Dung beetles are beetles that feed partly or exclusively on feces.
There are around 8,000 species of dung beetles known, and they live all around the world, except for a few islands and the cold polar regions.
Dung beetles live in many habitats, including desert, grasslands and savannas, farmlands, and native
and planted forests.
These beetles have a lifespan of up to 3 years.
Dung beetles very in size from 0.5 centimeters (0.2 inches) to about 6.3 centimeters (2.5 inches) in length.
Dung beetles are like all insects, they have a head, thorax, and abdomen, and six legs. Their bodies tend to be very solid and tough.
Dung beetles have modified wings: the first pair of wings is small and very hard, and acts as a protective covering for the second pair of wings.
They have impressive “weapons,” some with a large, hornlike structure on the head or thorax that males use for fighting. They have spurs on their back legs that help them roll the dung balls, and their strong front legs are good for fighting as well as digging.
Dung beetles can come in a variety of colors from dull and glossy black to metallic green and red.
These interesting beetles fly around in search of manure deposits, or pats, from herbivores like cows and elephants.
Most prefer dung from herbivores, or animals that eat only plants, but some will seek dung from omnivores, or animals that eat plants as well as meat.
Many of them also feed on mushrooms and decaying leaves and fruits.
One species of dung beetle in Central Americ eats millipedes. It is a rare example of a scavenger
species turned carnivore.
Scientists group dung beetles by the way the beetles make a living: rollers, tunnelers, and dwellers.
Rollers are the most famous – they roll dung into round balls, which are used as a food source or
Tunnelers land on a manure pat and simply dig down into the pat, burying a portion of the dung.
Dwellers, neither roll nor burrow: they simply live in manure. They are often attracted by the dung
collected by burrowing owls.
Most dung beetles search for dung using their sensitive sense of smell. With specialized antennae,
they can catch a whiff of dung from the air.
They possess exceptional dung disposal capacity and one dung beetle can bury dung that is 250 times heavier than itself in one night.
After capturing the dung, a dung beetle rolls it, following a straight line despite all obstacles.
Sometimes, dung beetles try to steal the dung ball from another beetle, so the dung beetles have to move rapidly away from a dung pile once they have rolled their ball to prevent it from being stolen.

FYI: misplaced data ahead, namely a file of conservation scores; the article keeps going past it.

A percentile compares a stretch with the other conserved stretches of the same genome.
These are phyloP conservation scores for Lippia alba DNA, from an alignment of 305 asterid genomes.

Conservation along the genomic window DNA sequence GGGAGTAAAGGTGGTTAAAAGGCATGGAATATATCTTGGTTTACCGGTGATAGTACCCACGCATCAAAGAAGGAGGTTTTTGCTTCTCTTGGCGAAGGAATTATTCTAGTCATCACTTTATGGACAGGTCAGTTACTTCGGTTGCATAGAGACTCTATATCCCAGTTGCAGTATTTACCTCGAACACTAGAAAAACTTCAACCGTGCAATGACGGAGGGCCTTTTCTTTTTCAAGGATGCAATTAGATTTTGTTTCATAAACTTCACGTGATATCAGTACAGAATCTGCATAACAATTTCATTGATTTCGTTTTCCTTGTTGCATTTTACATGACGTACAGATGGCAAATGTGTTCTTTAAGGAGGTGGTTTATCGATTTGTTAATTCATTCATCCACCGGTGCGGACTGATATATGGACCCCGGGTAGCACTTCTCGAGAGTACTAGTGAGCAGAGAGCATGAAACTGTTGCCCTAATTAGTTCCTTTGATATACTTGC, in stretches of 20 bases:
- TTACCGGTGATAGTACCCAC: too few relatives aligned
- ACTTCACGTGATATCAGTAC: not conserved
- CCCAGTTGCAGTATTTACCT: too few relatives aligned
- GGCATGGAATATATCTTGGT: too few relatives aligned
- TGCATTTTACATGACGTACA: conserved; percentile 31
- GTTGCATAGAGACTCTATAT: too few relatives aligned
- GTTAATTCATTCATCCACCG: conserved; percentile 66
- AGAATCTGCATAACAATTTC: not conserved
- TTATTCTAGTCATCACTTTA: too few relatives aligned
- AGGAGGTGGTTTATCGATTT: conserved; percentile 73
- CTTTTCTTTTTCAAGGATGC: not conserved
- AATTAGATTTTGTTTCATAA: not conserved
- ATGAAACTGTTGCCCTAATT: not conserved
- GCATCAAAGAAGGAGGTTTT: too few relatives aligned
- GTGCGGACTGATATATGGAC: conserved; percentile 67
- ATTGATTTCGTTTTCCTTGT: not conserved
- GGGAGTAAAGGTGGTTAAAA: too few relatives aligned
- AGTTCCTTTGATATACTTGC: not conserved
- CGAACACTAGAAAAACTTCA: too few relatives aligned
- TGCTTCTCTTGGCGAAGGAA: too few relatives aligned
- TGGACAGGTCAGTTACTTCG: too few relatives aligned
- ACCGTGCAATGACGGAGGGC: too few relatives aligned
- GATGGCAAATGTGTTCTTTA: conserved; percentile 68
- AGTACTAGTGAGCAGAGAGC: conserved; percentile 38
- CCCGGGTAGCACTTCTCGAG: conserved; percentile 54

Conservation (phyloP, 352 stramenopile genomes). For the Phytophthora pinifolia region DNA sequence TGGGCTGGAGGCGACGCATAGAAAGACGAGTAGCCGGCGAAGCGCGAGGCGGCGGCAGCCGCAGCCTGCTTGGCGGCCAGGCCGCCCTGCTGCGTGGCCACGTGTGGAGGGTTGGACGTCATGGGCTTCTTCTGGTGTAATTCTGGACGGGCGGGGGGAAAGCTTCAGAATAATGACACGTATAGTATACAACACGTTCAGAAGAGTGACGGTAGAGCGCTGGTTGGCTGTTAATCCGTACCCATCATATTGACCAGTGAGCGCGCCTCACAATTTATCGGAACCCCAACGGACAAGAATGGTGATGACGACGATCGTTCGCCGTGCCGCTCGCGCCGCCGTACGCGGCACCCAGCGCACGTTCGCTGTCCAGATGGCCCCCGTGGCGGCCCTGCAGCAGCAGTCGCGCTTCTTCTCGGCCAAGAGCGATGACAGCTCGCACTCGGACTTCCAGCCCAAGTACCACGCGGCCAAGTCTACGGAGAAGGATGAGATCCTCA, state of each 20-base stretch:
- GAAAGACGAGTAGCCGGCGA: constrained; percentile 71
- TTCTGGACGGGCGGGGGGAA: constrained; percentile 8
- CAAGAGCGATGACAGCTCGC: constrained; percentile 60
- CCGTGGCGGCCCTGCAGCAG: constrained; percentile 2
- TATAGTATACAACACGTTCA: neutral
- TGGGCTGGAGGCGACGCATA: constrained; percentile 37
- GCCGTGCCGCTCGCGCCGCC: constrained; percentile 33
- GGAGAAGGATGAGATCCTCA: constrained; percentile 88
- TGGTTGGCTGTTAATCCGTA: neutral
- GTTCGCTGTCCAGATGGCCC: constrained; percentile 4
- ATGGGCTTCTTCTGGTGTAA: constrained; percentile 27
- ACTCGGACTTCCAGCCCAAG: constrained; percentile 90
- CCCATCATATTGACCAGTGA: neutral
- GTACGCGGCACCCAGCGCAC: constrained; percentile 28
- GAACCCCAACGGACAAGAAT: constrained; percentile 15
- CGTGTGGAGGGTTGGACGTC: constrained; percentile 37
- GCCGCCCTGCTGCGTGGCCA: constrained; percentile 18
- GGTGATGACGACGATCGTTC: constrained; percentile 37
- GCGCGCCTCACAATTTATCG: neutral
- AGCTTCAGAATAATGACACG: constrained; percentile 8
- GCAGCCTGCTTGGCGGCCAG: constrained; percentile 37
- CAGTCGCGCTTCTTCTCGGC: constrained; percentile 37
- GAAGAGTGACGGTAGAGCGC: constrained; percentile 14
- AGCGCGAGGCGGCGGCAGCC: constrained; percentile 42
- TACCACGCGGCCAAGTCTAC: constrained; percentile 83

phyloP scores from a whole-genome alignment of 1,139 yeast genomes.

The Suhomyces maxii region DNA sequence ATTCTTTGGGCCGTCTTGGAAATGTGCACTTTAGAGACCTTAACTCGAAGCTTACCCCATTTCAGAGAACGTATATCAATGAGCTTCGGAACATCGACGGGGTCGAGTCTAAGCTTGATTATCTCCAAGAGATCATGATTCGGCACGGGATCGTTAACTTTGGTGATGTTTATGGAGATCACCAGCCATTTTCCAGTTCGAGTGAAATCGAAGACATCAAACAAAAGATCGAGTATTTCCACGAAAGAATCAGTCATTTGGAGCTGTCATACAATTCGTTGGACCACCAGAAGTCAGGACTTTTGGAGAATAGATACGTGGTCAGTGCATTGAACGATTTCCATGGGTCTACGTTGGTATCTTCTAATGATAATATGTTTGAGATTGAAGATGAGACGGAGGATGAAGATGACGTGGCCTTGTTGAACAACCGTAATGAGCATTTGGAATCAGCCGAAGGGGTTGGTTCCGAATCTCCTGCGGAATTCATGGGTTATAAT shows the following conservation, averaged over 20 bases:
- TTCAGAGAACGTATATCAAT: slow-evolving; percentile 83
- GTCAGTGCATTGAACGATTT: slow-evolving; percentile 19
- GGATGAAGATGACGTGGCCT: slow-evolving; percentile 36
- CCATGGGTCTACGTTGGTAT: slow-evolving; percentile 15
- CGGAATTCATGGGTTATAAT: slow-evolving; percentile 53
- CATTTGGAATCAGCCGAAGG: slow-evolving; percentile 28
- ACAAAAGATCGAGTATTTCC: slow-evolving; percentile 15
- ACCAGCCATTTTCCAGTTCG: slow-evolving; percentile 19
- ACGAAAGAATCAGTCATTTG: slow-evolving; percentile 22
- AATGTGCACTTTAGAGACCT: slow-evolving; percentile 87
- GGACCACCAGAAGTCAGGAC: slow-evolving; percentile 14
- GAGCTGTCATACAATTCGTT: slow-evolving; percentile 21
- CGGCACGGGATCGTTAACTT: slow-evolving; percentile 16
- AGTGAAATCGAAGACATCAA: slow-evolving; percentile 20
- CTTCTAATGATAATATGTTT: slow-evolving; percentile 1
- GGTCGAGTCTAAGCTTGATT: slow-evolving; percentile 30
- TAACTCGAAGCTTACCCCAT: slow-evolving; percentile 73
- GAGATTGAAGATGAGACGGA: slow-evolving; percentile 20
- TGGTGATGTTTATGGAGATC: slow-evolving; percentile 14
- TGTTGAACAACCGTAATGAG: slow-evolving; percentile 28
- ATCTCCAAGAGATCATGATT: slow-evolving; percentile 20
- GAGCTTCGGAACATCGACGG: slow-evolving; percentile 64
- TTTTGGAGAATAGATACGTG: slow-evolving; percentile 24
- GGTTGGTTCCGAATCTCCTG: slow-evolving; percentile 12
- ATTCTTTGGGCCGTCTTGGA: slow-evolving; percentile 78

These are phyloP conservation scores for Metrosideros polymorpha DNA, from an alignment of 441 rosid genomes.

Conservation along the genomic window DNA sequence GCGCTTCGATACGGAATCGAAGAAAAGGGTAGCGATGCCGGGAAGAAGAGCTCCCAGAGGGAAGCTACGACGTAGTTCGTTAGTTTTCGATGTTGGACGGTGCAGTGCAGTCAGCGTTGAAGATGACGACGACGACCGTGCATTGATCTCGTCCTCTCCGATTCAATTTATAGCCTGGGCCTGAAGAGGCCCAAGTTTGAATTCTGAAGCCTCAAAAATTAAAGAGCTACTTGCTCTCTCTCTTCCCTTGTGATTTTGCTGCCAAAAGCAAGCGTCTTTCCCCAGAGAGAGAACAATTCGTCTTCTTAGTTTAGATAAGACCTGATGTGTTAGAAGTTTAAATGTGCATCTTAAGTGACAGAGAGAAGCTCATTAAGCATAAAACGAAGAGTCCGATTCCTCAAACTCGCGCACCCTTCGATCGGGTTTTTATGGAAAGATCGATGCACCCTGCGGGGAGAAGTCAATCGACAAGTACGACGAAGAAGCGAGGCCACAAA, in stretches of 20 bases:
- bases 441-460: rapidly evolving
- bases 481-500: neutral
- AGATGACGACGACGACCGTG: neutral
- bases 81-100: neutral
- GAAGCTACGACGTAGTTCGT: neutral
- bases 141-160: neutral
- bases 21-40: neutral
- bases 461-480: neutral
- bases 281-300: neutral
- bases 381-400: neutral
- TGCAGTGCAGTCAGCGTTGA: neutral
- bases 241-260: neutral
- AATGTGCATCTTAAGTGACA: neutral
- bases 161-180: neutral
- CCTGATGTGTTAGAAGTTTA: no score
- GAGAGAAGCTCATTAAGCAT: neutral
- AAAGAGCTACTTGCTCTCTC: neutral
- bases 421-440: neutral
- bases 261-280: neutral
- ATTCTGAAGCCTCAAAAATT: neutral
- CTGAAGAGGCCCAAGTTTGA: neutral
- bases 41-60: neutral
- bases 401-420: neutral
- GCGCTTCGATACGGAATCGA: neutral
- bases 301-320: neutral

Dung beetles can roll up to 10 times their weight.
A species of horned dung beetle takes the title for world’s strongest insect. The beetle, called Onthophagus taurus, was found to be able to pull a whopping 1,141 times its own body weight, which is the equivalent of a 70 kilogram (150-pound) person lifting six full double-decker buses.
Dung beetles can eat more than their own weight in 24 hours and play a remarkable role in agriculture and tropical forests. By burying and consuming dung, they improve nutrient recycling and soil structure.
Dung beetles are currently the only known non-human animal to navigate and orient themselves using the Milky Way. The tiny insects can orient themselves to the bright stripe of light generated by our galaxy, and move in a line relative to it, according to recent experiments in South Africa.
Also a species of dung beetle (the African Scarabaeus zambesianus) navigates by polarization patterns in moonlight, the first animal known to do so.
A pair of dung beetles (a male and a female) may work together, digging a nest to create a burrow. The dung is taken into the burrow in either a ball or an irregular mass. The female lays her eggs in the burrow. The eggs hatch into larvae, which feed on the dung surrounding it. The dung beetle goes through a complete metamorphosis.
Parental care in dung beetles is common, but the extent of care varies greatly from species to species.
Several species of the dung beetle, most notably the species Scarabaeus sacer (often referred to as the sacred scarab), enjoyed a sacred status among the ancient Egyptians.
The scarab symbolized self-creation or rebirth. This potent symbolism appears in tomb paintings,
manuscripts, hieroglyphic inscriptions on buildings and carvings. In addition to its use as an amulet
for the living and the dead, scarabs adorned jewelry including necklaces, bracelets, wrist cuffs and wide decorative collars. A bracelet from the tomb of Tutankhamun featured a bright blue scarab holding a cartouche between its front legs. A cartouche is an oval frame that encloses a name. The ancient Egyptians sometimes painted or carved scarabs on a deceased person’s sarcophagus, the human-shaped
coffin that held the mummy. Scarabs often hold a sun disk over their heads.
Popular interpretation in modern academia theorizes the hieroglyphic image of the beetle represents a triliteral phonetic that Egyptologists transliterate as xpr or ḫpr and translate as “to come into being”, “to become” or “to transform”.
The scarab remains an item of popular interest thanks to modern fascination with the art and beliefs of
ancient Egypt. Scarab beads in semiprecious stones or glazed ceramics can be purchased at most bead
shops, while at Luxor Temple a massive ancient scarab has been roped off to discourage visitors from
rubbing the base of the statue “for luck”.
In Aesop’s fable “The Eagle and the Beetle”, the eagle kills a hare that has asked for sanctuary with
a beetle. The beetle then takes revenge by twice destroying the eagle’s eggs.
Hans Christian Andersen’s “The Dung Beetle” tells the story of a dung beetle who lives in the stable of the king’s horses in an imaginary kingdom.